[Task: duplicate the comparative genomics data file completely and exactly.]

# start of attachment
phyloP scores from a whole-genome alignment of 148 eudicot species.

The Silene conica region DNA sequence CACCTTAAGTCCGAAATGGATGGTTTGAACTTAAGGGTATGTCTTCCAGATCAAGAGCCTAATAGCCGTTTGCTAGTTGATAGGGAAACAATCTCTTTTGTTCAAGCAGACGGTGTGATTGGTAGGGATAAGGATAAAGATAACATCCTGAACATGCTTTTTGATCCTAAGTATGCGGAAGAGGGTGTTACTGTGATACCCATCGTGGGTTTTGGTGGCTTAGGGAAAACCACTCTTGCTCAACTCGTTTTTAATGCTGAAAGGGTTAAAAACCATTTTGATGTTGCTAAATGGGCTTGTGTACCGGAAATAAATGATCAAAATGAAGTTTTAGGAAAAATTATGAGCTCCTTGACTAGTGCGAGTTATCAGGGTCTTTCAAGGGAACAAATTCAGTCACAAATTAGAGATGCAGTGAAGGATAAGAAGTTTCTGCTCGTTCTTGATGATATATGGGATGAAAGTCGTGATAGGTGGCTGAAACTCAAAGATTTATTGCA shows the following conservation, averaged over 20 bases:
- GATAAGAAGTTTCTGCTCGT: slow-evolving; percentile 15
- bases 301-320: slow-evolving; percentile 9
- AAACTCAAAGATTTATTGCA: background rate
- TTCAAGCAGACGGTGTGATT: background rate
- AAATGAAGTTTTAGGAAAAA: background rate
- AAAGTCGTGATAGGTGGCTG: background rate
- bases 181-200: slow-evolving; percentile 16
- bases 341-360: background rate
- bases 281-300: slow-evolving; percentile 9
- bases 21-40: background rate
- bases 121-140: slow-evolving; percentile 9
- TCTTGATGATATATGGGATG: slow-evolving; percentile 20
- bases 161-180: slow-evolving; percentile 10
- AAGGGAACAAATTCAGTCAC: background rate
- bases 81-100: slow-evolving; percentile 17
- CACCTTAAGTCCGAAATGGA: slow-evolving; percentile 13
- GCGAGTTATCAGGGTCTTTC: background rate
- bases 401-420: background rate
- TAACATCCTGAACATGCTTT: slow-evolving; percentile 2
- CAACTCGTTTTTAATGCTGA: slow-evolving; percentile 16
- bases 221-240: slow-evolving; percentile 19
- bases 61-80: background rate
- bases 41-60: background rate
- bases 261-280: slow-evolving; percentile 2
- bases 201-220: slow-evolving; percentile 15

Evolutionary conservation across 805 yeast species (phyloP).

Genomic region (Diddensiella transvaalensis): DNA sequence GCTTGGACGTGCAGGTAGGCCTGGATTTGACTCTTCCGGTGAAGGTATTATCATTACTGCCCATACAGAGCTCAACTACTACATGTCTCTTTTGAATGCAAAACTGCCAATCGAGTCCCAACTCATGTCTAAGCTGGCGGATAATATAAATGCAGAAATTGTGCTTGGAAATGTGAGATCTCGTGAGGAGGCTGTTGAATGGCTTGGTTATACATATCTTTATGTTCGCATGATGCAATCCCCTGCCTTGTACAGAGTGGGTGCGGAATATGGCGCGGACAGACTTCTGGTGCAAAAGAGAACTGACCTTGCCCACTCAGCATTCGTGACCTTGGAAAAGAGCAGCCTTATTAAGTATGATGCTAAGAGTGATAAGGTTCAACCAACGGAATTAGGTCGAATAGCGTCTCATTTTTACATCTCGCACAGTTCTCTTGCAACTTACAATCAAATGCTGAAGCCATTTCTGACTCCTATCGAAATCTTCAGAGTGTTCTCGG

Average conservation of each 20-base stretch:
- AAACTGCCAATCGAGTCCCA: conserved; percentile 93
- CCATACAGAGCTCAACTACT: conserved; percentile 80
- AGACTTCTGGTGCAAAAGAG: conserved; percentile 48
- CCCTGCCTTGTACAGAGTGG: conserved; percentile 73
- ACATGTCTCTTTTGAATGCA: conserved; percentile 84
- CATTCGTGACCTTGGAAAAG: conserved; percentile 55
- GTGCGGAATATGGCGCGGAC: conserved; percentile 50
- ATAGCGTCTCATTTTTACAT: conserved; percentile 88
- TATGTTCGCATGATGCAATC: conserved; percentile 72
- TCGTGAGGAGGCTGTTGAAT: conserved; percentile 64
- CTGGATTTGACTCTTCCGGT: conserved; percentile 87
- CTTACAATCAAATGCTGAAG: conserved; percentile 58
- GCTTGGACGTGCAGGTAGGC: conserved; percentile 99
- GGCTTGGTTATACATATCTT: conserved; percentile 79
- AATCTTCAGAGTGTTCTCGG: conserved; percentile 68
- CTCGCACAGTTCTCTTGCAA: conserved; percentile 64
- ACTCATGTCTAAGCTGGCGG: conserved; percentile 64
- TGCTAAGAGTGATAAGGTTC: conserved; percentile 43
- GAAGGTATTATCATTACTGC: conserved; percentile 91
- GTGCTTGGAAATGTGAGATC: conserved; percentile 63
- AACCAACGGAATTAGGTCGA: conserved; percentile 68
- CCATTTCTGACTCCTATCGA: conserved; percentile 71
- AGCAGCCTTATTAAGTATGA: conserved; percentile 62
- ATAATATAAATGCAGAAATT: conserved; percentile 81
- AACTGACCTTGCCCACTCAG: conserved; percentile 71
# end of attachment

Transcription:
phyloP scores from a whole-genome alignment of 148 eudicot species.

The Silene conica region DNA sequence CACCTTAAGTCCGAAATGGATGGTTTGAACTTAAGGGTATGTCTTCCAGATCAAGAGCCTAATAGCCGTTTGCTAGTTGATAGGGAAACAATCTCTTTTGTTCAAGCAGACGGTGTGATTGGTAGGGATAAGGATAAAGATAACATCCTGAACATGCTTTTTGATCCTAAGTATGCGGAAGAGGGTGTTACTGTGATACCCATCGTGGGTTTTGGTGGCTTAGGGAAAACCACTCTTGCTCAACTCGTTTTTAATGCTGAAAGGGTTAAAAACCATTTTGATGTTGCTAAATGGGCTTGTGTACCGGAAATAAATGATCAAAATGAAGTTTTAGGAAAAATTATGAGCTCCTTGACTAGTGCGAGTTATCAGGGTCTTTCAAGGGAACAAATTCAGTCACAAATTAGAGATGCAGTGAAGGATAAGAAGTTTCTGCTCGTTCTTGATGATATATGGGATGAAAGTCGTGATAGGTGGCTGAAACTCAAAGATTTATTGCA shows the following conservation, averaged over 20 bases:
- GATAAGAAGTTTCTGCTCGT: slow-evolving; percentile 15
- bases 301-320: slow-evolving; percentile 9
- AAACTCAAAGATTTATTGCA: background rate
- TTCAAGCAGACGGTGTGATT: background rate
- AAATGAAGTTTTAGGAAAAA: background rate
- AAAGTCGTGATAGGTGGCTG: background rate
- bases 181-200: slow-evolving; percentile 16
- bases 341-360: background rate
- bases 281-300: slow-evolving; percentile 9
- bases 21-40: background rate
- bases 121-140: slow-evolving; percentile 9
- TCTTGATGATATATGGGATG: slow-evolving; percentile 20
- bases 161-180: slow-evolving; percentile 10
- AAGGGAACAAATTCAGTCAC: background rate
- bases 81-100: slow-evolving; percentile 17
- CACCTTAAGTCCGAAATGGA: slow-evolving; percentile 13
- GCGAGTTATCAGGGTCTTTC: background rate
- bases 401-420: background rate
- TAACATCCTGAACATGCTTT: slow-evolving; percentile 2
- CAACTCGTTTTTAATGCTGA: slow-evolving; percentile 16
- bases 221-240: slow-evolving; percentile 19
- bases 61-80: background rate
- bases 41-60: background rate
- bases 261-280: slow-evolving; percentile 2
- bases 201-220: slow-evolving; percentile 15

Evolutionary conservation across 805 yeast species (phyloP).

Genomic region (Diddensiella transvaalensis): DNA sequence GCTTGGACGTGCAGGTAGGCCTGGATTTGACTCTTCCGGTGAAGGTATTATCATTACTGCCCATACAGAGCTCAACTACTACATGTCTCTTTTGAATGCAAAACTGCCAATCGAGTCCCAACTCATGTCTAAGCTGGCGGATAATATAAATGCAGAAATTGTGCTTGGAAATGTGAGATCTCGTGAGGAGGCTGTTGAATGGCTTGGTTATACATATCTTTATGTTCGCATGATGCAATCCCCTGCCTTGTACAGAGTGGGTGCGGAATATGGCGCGGACAGACTTCTGGTGCAAAAGAGAACTGACCTTGCCCACTCAGCATTCGTGACCTTGGAAAAGAGCAGCCTTATTAAGTATGATGCTAAGAGTGATAAGGTTCAACCAACGGAATTAGGTCGAATAGCGTCTCATTTTTACATCTCGCACAGTTCTCTTGCAACTTACAATCAAATGCTGAAGCCATTTCTGACTCCTATCGAAATCTTCAGAGTGTTCTCGG

Average conservation of each 20-base stretch:
- AAACTGCCAATCGAGTCCCA: conserved; percentile 93
- CCATACAGAGCTCAACTACT: conserved; percentile 80
- AGACTTCTGGTGCAAAAGAG: conserved; percentile 48
- CCCTGCCTTGTACAGAGTGG: conserved; percentile 73
- ACATGTCTCTTTTGAATGCA: conserved; percentile 84
- CATTCGTGACCTTGGAAAAG: conserved; percentile 55
- GTGCGGAATATGGCGCGGAC: conserved; percentile 50
- ATAGCGTCTCATTTTTACAT: conserved; percentile 88
- TATGTTCGCATGATGCAATC: conserved; percentile 72
- TCGTGAGGAGGCTGTTGAAT: conserved; percentile 64
- CTGGATTTGACTCTTCCGGT: conserved; percentile 87
- CTTACAATCAAATGCTGAAG: conserved; percentile 58
- GCTTGGACGTGCAGGTAGGC: conserved; percentile 99
- GGCTTGGTTATACATATCTT: conserved; percentile 79
- AATCTTCAGAGTGTTCTCGG: conserved; percentile 68
- CTCGCACAGTTCTCTTGCAA: conserved; percentile 64
- ACTCATGTCTAAGCTGGCGG: conserved; percentile 64
- TGCTAAGAGTGATAAGGTTC: conserved; percentile 43
- GAAGGTATTATCATTACTGC: conserved; percentile 91
- GTGCTTGGAAATGTGAGATC: conserved; percentile 63
- AACCAACGGAATTAGGTCGA: conserved; percentile 68
- CCATTTCTGACTCCTATCGA: conserved; percentile 71
- AGCAGCCTTATTAAGTATGA: conserved; percentile 62
- ATAATATAAATGCAGAAATT: conserved; percentile 81
- AACTGACCTTGCCCACTCAG: conserved; percentile 71